Gel vs. AGM : The Pros and Cons List
Two essential battery options to use today are gel and AGM. A gel cell battery contains a silica-type gel with electrolytes suspended within it, creating a thick paste that lets electrons flow between plates without leaking from the battery if the case breaks for some reason.
AGM stands for “absorbed glass mat.” This battery option uses a specially designed mat that wicks the electrolyte between the battery plates. It contains enough liquid to keep the glass wet. If it should break for some reason, there is no free liquid with this design.
It’s not unusual for AGM and gel cell batteries to be confused for one another. They have several traits in common, including mounting position, deep cycling, and low levels of self-discharge. They’re also safe for use in areas with limited ventilation.
Although AGM batteries outsell their gel counterparts, carefully evaluating each option's various pros and cons ensure that you select the best choice for your current or future needs.
Gel batteries are a bit like the traditional lead-acid designs. Since they have a thicker electrolyte, you can install them in different positions without worrying about emitting as many fumes as other options. []
The gel mixture lets the battery use acid and electrolytes in the same way without extra maintenance.
Here’s a closer look at the pros and cons of gel batteries.
List of the Pros of Gel Batteries
List of the Cons of Gel Batteries
This battery type has resistance to vibration and other impacts. The gel absorbs the movement, making it an excellent choice for any components that experience those issues while operating.
Gel batteries are less popular because their cost is higher than traditional types. People who want to switch from wet cell to this option often see this disadvantage as their most significant barrier.
It doesn’t take much maintenance to keep the battery working as intended. Most of the time, you don’t need to do anything to maximize your power.
It takes a little extra time to charge a gel battery. Slow charging cycles are relatively common with this type.
Gel batteries are highly resistant to discharge death. It’s a deep cycle design that can still be recharged to function like before without worrying if too much energy was expended.
You cannot walk away from the charging process with a gel battery. Since it doesn’t use a liquid, it needs to be removed from the charger as soon as the cycle is complete. Leaving it on after could cause irreversible voids with the electrolyte.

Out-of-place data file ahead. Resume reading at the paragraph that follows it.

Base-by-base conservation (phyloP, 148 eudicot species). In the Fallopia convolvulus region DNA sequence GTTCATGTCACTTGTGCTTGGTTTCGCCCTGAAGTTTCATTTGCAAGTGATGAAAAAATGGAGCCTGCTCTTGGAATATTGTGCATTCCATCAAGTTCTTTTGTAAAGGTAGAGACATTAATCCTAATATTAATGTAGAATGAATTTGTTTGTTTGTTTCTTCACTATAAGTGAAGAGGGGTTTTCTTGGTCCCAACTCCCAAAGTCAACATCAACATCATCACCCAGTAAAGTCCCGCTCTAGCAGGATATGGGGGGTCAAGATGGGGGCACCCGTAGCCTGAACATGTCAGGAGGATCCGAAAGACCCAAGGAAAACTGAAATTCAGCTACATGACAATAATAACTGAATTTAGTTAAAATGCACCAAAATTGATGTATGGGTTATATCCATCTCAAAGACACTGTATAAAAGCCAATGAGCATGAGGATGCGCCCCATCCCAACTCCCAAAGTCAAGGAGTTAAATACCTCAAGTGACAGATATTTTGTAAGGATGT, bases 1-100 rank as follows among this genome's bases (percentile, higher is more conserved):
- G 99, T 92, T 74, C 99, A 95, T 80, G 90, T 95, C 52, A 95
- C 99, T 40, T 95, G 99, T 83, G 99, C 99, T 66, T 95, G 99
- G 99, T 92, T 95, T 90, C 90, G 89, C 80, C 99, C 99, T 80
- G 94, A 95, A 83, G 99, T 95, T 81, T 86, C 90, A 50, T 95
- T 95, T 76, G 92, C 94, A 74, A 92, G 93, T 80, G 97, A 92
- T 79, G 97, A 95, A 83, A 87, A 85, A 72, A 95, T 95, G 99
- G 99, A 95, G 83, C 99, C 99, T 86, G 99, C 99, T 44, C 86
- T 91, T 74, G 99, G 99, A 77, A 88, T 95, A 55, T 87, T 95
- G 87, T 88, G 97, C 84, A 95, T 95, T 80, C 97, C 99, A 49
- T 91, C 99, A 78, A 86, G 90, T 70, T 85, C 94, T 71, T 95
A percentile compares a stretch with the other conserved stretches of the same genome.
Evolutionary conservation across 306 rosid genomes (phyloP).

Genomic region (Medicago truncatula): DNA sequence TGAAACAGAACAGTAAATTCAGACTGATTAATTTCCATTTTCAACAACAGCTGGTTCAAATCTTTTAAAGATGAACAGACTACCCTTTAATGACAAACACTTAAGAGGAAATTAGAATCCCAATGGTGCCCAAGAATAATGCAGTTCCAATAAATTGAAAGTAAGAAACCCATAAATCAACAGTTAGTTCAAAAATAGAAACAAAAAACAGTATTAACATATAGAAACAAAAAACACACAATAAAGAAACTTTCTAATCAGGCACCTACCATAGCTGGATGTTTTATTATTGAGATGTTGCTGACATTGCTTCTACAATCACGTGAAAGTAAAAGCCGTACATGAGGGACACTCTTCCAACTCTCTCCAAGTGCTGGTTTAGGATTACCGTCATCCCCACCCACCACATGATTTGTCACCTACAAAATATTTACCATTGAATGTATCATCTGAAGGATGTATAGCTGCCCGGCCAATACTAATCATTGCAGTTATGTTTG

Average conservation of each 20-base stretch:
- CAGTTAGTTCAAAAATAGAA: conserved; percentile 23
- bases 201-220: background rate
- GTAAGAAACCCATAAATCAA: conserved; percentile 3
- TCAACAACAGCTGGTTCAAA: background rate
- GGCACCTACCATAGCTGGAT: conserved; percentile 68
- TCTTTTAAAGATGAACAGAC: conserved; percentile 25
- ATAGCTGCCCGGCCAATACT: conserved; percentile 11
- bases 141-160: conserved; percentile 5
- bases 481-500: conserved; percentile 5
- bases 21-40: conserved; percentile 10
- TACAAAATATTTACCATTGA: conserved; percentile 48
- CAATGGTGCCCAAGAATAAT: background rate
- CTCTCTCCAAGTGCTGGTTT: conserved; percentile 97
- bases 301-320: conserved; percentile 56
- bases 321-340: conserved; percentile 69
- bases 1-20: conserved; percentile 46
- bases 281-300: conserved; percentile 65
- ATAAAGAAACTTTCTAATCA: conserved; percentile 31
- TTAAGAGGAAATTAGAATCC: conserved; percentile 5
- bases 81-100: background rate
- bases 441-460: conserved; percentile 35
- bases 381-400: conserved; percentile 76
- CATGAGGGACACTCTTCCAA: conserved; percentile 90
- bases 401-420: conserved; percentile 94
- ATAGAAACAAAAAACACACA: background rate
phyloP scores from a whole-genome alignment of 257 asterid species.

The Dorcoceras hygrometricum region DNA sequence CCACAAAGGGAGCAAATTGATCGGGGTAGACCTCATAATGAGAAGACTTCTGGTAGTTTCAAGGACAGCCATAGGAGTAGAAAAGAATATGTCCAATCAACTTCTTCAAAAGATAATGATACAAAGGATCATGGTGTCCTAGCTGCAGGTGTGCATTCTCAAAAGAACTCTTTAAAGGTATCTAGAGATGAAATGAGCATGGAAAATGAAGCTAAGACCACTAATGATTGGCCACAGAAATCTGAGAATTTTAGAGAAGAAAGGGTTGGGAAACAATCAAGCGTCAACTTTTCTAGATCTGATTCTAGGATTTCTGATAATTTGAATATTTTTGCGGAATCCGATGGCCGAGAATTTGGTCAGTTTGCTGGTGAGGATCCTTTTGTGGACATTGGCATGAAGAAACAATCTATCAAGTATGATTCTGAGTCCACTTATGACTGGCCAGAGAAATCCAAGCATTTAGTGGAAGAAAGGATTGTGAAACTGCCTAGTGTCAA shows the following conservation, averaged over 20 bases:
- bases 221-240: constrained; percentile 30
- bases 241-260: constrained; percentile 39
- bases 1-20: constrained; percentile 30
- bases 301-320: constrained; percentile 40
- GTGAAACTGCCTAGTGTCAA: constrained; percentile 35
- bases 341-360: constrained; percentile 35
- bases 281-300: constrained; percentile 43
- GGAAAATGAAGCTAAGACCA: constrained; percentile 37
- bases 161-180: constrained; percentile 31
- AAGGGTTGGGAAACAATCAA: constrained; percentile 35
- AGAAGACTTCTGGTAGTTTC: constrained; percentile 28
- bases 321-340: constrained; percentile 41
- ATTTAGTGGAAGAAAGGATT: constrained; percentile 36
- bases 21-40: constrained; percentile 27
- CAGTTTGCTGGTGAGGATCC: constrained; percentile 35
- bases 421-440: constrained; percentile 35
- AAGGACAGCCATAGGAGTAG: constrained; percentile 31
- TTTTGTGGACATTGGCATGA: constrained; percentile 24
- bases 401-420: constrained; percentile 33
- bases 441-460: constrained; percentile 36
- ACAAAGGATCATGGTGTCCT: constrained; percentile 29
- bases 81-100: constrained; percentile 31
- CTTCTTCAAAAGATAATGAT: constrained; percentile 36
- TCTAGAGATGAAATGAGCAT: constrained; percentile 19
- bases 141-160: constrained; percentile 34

This design has minimal risks to control compared to the traditional lead-acid battery type. Since no leaks occur if the casing becomes compromised, you have fewer hazards to consider when managing an incident.
Heat control is necessary to maximize the lifespan of this battery type. Although this disadvantage applies to most batteries, you can lengthen the life cycle by controlling temperature exposure.
Gel batteries use a sealed design with a valve that removes extra pressure. That means there is nowhere for the internal mixture to go. []
When a gel battery gets too hot, the risk of having the plates separating increases. If you experience a malfunction, look for bulging in the case to see if this disadvantage occurred.
A gel battery delivers a long life with low maintenance needs. If you need flexibility at your installation point, this product provides consistent results. []
AGM batteries are designed to deliver a powerful burst of starting amps while providing energy for your electronics for a long time.
The pros and cons of AGM batteries show how they could be a valuable addition to your power needs today.
List of the Pros of AGM Batteries
List of the Cons of AGM Batteries
You don’t need to worry about spills when using an AGM battery. Since the acid is held in the glass mats, they won’t spill even when broken. That makes them safer to transport, allowing for a HAZMAT restriction exemption.
If you invest in an AGM battery for your application, you must also purchase a charger that works with this technology. The voltages, amps, and ambient temperature require monitoring during the recharge.
This battery type is resistant to vibration and shocks. It was initially designed to withstand the constant issues in those areas that helicopters and airplanes create while operating.
Older battery testers cannot test AGM batteries, making it difficult to know the product’s current status.
An AGM battery handles cold weather better than a standard wet cell design. Even if the product freezes, it won’t be damaged. You can thaw it out and use it with confidence once again.
AGM batteries are sensitive to high voltages and overcharging. You must bring it back to a full charge between uses to maximize its lifespan.
Minimal gassing occurs when using AGM batteries, ensuring that they are usable in any orientation. You won’t need to worry about ventilation while accessing its energy. []
If you’re using an AGM battery in applications where returning it to a full charge is not possible, you may experience a shortened life cycle with your investment.
Since this battery has a low self-discharge rate, it can be stored for a long time before requiring a recharge.
The manufacturing costs of AGM batteries are higher than other types, but the price is comparable to gel counterparts.
Since AGM batteries are so dependable, they’re often used in boats, RVs, and even wheelchairs. Adding its low-maintenance qualities adds even more value to the investment. []
If you look at the power capacity of gel vs. AGM batteries, the latter has a slight advantage because it delivers a better median rating with the same physical size.
When you need a battery with a slow discharge rate for long-term storage, a gel battery delivers benefits to consider.
Whether you choose one or the other, you can know with confidence that you’re getting an excellent product that can power your needs.
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